Key sustainable trends 2019
KEY SUSTAINABILITY TRENDS FROM OUTDOOR BY ISPO 2019
"Focus on textile innovation and climate positive initiatives"
Having recently returned from OutDoor by ISPO 2019, the LTP team were impressed with the fair’s increased commitment to sustainability and asked independent design consultant Anne Prahl to share her three key sustainability trends from the show.
Recycled & recyclable materials
Recycled nylon and polyester for outdoor apparel has evolved into much more than a trend, as recycled fabrics and components are becoming expected in line with the outdoor industry’s growing commitment to sustainable solutions. This shift was highlighted by numerous collections from niche brands and start-ups, as well as global brands.
As attention continues to be on recycled fabrics made from post consumer ocean waste, such as plastic bottles and fishing nets, companies are also exploring additional waste streams. Highlighting the connection between sustainability and outdoor pursuits, The North Face presented their collaboration with National Geographic, which collects plastic litter from national parks across the United States and resulted in 384,000 pounds of plastic bottles being converted into t-shirts and hoodies.
Utilising recycled materials has been the first step for many brands, as the more ambitious long-term goal is to produce fully recyclable products. While PYUA has been pioneering the development of fully recyclable technical outdoor gear since 2009, more brands are following in their footsteps as new recycling technologies and processes are becoming more accessible.
Halti’s Hiker Next Generation jacket, winner of the Outdoor Lifestyle Apparel category, is part of the company’s ‘Born to be recycled’ concept, which utilises recycled materials, is easily repairable and 100% recyclable, thanks to fluorocarbon-free DWR treatment, a recyclable polyester membrane and recyclable snap buttons and zips.
Another continuous trend is around wool-based textiles, where developments explore new types of blends, as well as construction methods or finishing technologies. Traditionally seen as more of a base or midlayer fabric, wool is being re-invented for use in hybrid and shell garments, such as Houdini’s Lana jacket, which is made from a light, densely woven 100% pure merino wool fabric and offers natural breathability as well as wind- and water resistance.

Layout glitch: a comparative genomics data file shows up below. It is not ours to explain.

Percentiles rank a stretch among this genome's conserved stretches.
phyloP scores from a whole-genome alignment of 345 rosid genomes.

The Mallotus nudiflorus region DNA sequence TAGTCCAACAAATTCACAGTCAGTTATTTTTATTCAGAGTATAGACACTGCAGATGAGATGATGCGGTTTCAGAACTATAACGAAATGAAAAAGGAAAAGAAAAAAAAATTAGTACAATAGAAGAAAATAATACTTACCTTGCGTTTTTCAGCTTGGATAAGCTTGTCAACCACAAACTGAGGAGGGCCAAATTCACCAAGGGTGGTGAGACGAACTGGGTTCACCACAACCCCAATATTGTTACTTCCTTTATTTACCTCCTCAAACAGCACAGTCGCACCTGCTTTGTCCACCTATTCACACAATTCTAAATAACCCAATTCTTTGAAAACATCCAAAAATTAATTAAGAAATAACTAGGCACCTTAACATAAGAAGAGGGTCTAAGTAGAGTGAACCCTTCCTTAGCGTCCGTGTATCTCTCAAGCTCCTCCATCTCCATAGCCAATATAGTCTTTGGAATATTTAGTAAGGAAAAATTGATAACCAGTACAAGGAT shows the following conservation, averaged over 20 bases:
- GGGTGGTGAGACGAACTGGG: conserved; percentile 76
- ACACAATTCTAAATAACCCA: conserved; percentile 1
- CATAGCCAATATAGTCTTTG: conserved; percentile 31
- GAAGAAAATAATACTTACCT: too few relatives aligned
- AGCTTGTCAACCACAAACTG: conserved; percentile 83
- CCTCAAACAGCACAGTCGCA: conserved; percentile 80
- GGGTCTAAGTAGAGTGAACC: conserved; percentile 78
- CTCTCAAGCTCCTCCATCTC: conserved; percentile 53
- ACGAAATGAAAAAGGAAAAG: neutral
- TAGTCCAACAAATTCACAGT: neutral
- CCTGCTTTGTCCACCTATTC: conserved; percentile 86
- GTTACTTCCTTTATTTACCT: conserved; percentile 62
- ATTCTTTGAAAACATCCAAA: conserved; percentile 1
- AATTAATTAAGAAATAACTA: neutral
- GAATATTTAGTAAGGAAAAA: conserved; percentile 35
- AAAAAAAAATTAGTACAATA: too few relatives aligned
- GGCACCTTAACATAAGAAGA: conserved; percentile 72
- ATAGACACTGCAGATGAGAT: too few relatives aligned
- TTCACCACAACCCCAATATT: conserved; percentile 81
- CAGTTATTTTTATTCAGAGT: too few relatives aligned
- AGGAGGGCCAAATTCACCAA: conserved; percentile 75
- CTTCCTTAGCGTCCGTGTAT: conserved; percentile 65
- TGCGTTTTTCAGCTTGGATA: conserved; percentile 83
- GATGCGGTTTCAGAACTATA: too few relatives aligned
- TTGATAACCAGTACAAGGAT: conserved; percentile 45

Ortovox have long pioneered the use of wool, which plays an important role in each and every piece of apparel in their range, be it first, second or third layer products. On top of an impressive range of first and second layer qualities, third layers benefit from the high-tech Merino Guardian Shell, which sandwiches Toray’s Dermizax EV membrane between a merino lining and polyamide shell and stretchy merino wool and corn based polylactide insulation.
Another great example is Devold of Norway’s Cover Zip Neck, a lightweight mid layer designed for high intensity outdoor activity. Thanks to body mapping and the combination of a woven merino wool, nylon and elastane blend shell with soft single jersey 100% merino wool internal panels, the style is engineered to provide outstanding comfort, wind resistance and breathability.
Climate positive initiatives
A number of footwear and apparel brands took the opportunity to raise awareness about the bigger picture of climate change and how innovation around materials, processes and systems can contribute to the reduction of CO2 emissions to enable long-term climate protection.
One of the first steps to reducing a brand’s carbon footprint is carbon offsetting, a concept which Canadian brand tentree has made the focus of their business model. The company plants ten trees for every item sold and since their launch in 2012, has reached 15 million trees in its first five years of business.
In addition to carbon offsetting, various brands demonstrated their commitment to setting themselves targets to reduce their carbon footprint through improved manufacturing and business practices, as well as investing in more disruptive innovation projects to develop a carbon positive future.
One such example is Patagonia, who shared inspiring insights into their regenerative organic agriculture pilot, which addresses the negative environmental impact of traditional chemical agriculture, believed to be one of the main causes of climate change. Showcasing a collection of men’s and women’s tees and shorts, the company demonstrated the three-step journey from cotton in conversion and certified organic cotton to regenerative organic certification cotton, which can rebuild healthy soil and trap carbon to help slow down or stop climate change in the future.